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Grain: Foundation of Whiskey

The Daily Shot! July 5, 2018

Across the globe, all whiskies share a common bond: each must be distilled from a mash (def. to heat/cook in water) of grain. The primary grains used in whiskey today are barley, corn, rye, and wheat. No other spirit has this requirement.

Rum? Nope! Sugar cane molasses.

Vodka? Nope! Potatoes, grains, or anything to make a neutral, flavorless spirit.
 
Gin? Negative. Juniper berries.
 
Liqueur? Also no. Its an spirits orgy free for all. Pretty much do whatever but add a cool label!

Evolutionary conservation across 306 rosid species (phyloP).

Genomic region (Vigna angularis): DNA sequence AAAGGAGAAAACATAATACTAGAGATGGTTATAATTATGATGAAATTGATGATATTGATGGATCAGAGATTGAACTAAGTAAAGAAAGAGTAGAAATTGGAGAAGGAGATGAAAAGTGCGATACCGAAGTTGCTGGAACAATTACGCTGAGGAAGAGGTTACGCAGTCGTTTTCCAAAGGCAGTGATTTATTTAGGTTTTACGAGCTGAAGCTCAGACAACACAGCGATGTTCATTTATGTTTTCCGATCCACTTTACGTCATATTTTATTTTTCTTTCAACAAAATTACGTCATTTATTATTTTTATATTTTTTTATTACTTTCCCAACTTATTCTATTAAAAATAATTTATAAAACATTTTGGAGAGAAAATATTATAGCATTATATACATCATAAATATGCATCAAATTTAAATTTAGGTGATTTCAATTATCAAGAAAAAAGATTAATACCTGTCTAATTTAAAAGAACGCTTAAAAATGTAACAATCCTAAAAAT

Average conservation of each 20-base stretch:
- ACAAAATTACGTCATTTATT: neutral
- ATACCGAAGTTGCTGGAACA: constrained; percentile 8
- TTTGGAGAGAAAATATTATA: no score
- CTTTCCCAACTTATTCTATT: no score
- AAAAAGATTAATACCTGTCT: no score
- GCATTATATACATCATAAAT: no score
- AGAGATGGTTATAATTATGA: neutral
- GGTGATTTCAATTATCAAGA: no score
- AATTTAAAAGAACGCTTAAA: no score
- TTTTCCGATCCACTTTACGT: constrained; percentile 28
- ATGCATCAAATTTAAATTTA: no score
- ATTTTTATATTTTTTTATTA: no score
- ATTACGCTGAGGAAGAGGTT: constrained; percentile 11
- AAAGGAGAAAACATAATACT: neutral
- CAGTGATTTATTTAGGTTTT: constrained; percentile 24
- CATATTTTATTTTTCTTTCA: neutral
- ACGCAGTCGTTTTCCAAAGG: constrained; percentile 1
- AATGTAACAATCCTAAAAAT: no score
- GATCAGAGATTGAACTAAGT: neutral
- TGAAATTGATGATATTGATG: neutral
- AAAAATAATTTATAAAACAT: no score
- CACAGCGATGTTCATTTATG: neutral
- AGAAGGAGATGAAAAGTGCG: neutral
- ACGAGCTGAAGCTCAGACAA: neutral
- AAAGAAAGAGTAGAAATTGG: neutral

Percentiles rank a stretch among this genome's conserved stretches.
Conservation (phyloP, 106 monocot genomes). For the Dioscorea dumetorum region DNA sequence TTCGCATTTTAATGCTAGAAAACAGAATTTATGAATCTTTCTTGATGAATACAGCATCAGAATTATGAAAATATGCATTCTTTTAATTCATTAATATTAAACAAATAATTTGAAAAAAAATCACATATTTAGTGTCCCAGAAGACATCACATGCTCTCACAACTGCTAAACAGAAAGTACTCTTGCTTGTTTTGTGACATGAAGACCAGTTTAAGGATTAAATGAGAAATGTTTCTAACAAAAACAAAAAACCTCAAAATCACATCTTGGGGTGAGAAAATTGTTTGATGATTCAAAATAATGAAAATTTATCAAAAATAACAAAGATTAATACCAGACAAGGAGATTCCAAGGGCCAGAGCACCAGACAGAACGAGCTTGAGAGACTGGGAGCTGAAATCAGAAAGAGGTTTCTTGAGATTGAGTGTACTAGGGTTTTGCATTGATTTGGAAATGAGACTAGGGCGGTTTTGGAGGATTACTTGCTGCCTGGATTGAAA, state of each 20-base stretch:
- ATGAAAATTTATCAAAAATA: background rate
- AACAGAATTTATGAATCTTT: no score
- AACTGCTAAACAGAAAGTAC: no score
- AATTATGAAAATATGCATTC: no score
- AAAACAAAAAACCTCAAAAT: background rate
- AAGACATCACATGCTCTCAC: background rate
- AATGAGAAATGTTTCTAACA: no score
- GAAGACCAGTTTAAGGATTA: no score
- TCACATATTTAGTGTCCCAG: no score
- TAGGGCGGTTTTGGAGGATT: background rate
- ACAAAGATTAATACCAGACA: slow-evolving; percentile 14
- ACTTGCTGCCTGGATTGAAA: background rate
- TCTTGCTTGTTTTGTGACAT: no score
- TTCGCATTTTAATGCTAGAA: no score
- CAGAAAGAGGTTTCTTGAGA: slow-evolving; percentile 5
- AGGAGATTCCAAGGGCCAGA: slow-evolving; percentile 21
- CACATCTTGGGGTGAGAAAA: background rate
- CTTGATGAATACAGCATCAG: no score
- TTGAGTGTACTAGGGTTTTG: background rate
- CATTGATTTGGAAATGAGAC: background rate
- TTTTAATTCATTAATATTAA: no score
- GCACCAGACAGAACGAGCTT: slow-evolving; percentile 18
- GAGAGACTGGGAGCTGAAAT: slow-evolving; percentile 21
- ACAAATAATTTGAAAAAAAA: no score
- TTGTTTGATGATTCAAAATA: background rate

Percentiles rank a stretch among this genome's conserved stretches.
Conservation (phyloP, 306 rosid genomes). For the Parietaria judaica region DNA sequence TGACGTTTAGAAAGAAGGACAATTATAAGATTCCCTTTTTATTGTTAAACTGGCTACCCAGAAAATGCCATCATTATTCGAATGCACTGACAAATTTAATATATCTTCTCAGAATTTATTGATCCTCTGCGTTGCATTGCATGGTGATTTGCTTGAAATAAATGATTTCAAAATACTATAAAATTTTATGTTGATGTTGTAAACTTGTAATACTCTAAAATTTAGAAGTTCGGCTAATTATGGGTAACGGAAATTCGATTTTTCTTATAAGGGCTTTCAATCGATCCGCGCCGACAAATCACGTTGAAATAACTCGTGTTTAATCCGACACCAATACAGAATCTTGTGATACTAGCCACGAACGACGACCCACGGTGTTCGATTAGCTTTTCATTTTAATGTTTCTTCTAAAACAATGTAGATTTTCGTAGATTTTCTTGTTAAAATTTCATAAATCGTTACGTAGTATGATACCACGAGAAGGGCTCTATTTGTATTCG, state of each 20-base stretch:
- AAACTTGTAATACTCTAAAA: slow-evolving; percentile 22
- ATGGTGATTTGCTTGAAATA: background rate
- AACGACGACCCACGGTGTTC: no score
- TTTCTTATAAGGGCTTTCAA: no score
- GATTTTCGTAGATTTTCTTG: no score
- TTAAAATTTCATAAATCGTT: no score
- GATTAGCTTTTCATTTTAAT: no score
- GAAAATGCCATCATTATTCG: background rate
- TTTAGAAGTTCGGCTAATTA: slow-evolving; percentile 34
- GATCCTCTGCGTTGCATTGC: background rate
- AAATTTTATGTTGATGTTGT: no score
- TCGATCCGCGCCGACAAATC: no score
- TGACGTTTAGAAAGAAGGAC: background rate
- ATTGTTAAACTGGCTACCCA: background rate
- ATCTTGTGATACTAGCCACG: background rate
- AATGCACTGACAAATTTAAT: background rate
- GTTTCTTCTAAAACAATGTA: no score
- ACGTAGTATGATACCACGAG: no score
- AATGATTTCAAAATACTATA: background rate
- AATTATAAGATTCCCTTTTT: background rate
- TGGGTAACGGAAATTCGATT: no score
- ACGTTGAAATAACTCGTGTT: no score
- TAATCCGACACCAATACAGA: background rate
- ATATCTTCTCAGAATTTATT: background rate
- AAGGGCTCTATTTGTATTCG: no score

Why grain for whiskey? Besides it being a law, there are two historical factors: abundance and ease of harvesting in the areas where each whiskey began.
 
Barley is readily harvested in the Scotland and Ireland. As a result, Scotch & Irish Whiskey have a barley foundation. Japanese whiskey also has a barley foundation, although this is because they learned the practice from the Scots.
 
In the U.S., rye was the original king grain of whiskey as it thrives in the Pennsylvania climate. As the population spread south to Kentucky, the new settlers discovered the potential for corn agriculture (thanks to Native Americans) and thus explains bourbon’s roots.

Thanks in large to part to Kentucky and Tennessee’s Spirits popularity since Prohibition, corn is the dominant grain found in U.S. whiskey today.
 
BOOM! Another shot of knowledge!

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